He WAS a scumbag!!! I have to admit that all I really knew about him came from when "The Other Boleyn Girl" movie came out a few years ago. Catherine's story is very fascinating, and The King's Rose also sheds some interesting light on Anne Boleyn's story as well!

Mallory Umar said...

This book seems really exciting. You're right, we don't think of the young girls who are married off to royalty. The families are the ones who benefit, often the girl is given the short end of the stick. This could help teach a very important period of time in an English or History class. A teacher can talk about the customs of the time.

Mallory Umar said...

This book seems really exciting. You're right, we don't think of the young girls who are married off to royalty. The families are the ones who benefit, often the girl is given the short end of the stick. This could help teach a very important period of time in an English or History class. A teacher can talk about the customs of the time.

Donna N said...

Your book sounds historical in nature and I'm sure it was interesting reading about the history of Royalty in England. I often wonder why so many books meant for young adults have to include sexual themes in them.

Donna

Heather Hoffman said...

Donna-

I think that the reason that so many young adult books have sexual themes is because young adults often deal with it every day! And especially, with a book such as this, you cannot leave out the historical element -- this book would have seemed watered down and pretty "lame" had the sexual aspect been taken out for censorship purposes.

-Heather

VCaste said...

This book sounds extremely interesting to me and your post provided a lot of information about the book itself and the time period surrounding the book. I have been intrigued by King Henry ever since studying him in history class and also seeing the movie "The Other Boleyn Girl" which chronicles the lives of Ann Boleyn and her sister. It would be interesting to see how things changed after Ann Boleyn's execution and his marriage with Catherine.

Overall, great post! I'm looking forward to picking up this book to read!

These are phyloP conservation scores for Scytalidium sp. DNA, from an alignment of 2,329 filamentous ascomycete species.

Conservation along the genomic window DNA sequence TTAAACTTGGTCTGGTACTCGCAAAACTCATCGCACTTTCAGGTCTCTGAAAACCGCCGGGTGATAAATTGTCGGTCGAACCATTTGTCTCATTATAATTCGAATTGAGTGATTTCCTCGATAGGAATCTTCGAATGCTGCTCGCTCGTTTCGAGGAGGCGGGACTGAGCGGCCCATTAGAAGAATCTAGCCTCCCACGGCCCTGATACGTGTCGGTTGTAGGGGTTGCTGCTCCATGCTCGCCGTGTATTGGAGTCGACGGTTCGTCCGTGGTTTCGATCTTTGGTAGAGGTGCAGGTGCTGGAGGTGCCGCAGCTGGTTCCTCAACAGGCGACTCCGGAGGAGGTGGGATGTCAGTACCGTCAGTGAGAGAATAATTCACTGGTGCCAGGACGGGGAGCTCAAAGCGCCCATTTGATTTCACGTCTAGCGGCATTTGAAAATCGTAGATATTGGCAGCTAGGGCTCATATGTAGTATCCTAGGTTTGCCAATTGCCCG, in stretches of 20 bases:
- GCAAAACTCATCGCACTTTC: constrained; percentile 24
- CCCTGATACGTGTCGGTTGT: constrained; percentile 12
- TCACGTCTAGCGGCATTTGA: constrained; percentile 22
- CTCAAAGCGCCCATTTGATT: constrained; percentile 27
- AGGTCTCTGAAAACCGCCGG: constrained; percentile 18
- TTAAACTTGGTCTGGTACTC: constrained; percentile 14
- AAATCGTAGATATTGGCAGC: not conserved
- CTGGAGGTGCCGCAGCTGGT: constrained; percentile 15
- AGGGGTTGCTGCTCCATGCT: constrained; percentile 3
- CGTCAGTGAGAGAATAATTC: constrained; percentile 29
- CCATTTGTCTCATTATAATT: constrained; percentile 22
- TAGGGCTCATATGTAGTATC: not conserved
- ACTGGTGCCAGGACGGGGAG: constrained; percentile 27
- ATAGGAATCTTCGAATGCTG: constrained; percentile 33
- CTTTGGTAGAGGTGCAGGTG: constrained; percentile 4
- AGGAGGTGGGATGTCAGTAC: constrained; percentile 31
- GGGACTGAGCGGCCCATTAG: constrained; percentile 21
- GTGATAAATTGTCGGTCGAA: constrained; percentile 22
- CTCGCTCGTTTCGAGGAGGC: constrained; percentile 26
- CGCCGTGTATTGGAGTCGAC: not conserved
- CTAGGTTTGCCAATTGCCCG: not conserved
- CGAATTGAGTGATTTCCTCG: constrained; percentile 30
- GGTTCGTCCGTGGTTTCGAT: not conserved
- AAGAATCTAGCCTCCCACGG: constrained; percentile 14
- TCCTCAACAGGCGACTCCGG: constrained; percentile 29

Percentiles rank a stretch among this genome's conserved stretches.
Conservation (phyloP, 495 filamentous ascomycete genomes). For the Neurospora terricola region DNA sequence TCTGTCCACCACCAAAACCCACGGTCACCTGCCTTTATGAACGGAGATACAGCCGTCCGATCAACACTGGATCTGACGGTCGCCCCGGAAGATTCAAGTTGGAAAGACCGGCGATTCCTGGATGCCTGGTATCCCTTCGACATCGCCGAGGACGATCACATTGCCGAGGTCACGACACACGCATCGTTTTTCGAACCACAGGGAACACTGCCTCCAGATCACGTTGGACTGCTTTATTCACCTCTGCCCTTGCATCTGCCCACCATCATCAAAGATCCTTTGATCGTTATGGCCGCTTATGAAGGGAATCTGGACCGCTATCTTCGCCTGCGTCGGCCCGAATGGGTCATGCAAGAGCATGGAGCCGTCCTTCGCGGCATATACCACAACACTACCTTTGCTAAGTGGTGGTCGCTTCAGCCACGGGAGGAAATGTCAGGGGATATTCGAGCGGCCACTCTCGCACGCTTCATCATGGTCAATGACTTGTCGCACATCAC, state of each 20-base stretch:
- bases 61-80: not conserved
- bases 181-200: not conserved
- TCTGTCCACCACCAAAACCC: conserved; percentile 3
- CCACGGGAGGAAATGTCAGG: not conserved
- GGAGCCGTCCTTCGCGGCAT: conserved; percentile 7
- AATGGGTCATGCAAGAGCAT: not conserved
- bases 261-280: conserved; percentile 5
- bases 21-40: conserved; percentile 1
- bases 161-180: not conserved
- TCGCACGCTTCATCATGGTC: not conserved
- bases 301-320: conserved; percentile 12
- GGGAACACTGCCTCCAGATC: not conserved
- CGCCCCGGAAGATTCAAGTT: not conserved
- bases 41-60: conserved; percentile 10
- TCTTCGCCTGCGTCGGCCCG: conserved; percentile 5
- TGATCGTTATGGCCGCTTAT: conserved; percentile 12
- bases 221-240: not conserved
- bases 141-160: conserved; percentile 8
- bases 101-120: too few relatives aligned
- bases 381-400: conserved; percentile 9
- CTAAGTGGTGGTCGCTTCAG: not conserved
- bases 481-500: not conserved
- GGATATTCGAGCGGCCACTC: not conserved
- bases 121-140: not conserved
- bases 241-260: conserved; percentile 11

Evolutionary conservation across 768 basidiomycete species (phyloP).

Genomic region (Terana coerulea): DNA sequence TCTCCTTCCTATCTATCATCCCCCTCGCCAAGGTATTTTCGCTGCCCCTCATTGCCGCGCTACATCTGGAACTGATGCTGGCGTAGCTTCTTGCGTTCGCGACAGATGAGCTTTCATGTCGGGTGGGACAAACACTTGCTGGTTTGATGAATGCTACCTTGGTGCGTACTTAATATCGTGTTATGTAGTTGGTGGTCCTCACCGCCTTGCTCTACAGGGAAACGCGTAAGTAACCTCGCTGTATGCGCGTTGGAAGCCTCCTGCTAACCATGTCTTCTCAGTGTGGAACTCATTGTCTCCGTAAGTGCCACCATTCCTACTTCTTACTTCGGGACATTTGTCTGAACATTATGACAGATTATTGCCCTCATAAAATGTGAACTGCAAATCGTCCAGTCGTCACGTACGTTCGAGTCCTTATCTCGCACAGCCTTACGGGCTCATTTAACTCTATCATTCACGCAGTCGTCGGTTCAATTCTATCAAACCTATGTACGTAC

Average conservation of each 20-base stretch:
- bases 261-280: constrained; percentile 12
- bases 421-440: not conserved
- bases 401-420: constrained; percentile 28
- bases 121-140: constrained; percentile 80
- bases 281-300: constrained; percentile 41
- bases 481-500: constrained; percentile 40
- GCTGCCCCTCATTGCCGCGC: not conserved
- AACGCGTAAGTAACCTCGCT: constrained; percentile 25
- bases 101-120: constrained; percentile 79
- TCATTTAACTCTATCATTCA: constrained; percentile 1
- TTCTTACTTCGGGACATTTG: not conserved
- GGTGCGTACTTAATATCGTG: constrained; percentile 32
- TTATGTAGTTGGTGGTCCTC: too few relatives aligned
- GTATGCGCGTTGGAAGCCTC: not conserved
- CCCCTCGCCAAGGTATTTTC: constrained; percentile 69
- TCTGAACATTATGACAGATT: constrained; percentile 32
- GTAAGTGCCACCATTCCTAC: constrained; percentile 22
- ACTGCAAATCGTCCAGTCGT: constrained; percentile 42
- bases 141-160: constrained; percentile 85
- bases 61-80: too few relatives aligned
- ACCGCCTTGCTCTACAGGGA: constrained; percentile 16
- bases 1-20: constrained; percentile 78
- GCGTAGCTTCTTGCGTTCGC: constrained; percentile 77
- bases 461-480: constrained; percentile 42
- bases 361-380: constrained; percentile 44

Marcella said...

I think this book would be great to teach and it would get students interested in British Lit. This is the class I remember discussing King Henry in depth and was one of my favorites because of historical events such as this one. Thus, this period in History always interests me no matter how many times I hear this story.

Amy said...

Heather, I too LOVED The Other Boleyn Girl and all those books are on my list to read. I find that history amazing especially after reading some things by Queen Elizabeth I in my women's lit class. This book sounds really good and I always think it's always good for students to learn through stories. I think I learn more now through historical fiction than I ever did in high school simply because I didn't pay attention to text books like I did/do books.

Danielle Bartman said...

Amy I agree with you about learning more through books, then text books! By having them read these books gets them away from the boring reading the textbook routine they do every day.

Krystal Tanami said...

I agree Henry VIII was a scumbag but lets not forget that it was her uncle that was the major scumbag of the story. Her family through her under the king's bus hoping to make amends for the supposed crimes of Anne Boleyn. That being said I love the story of Catherine Howard and will have to read this book.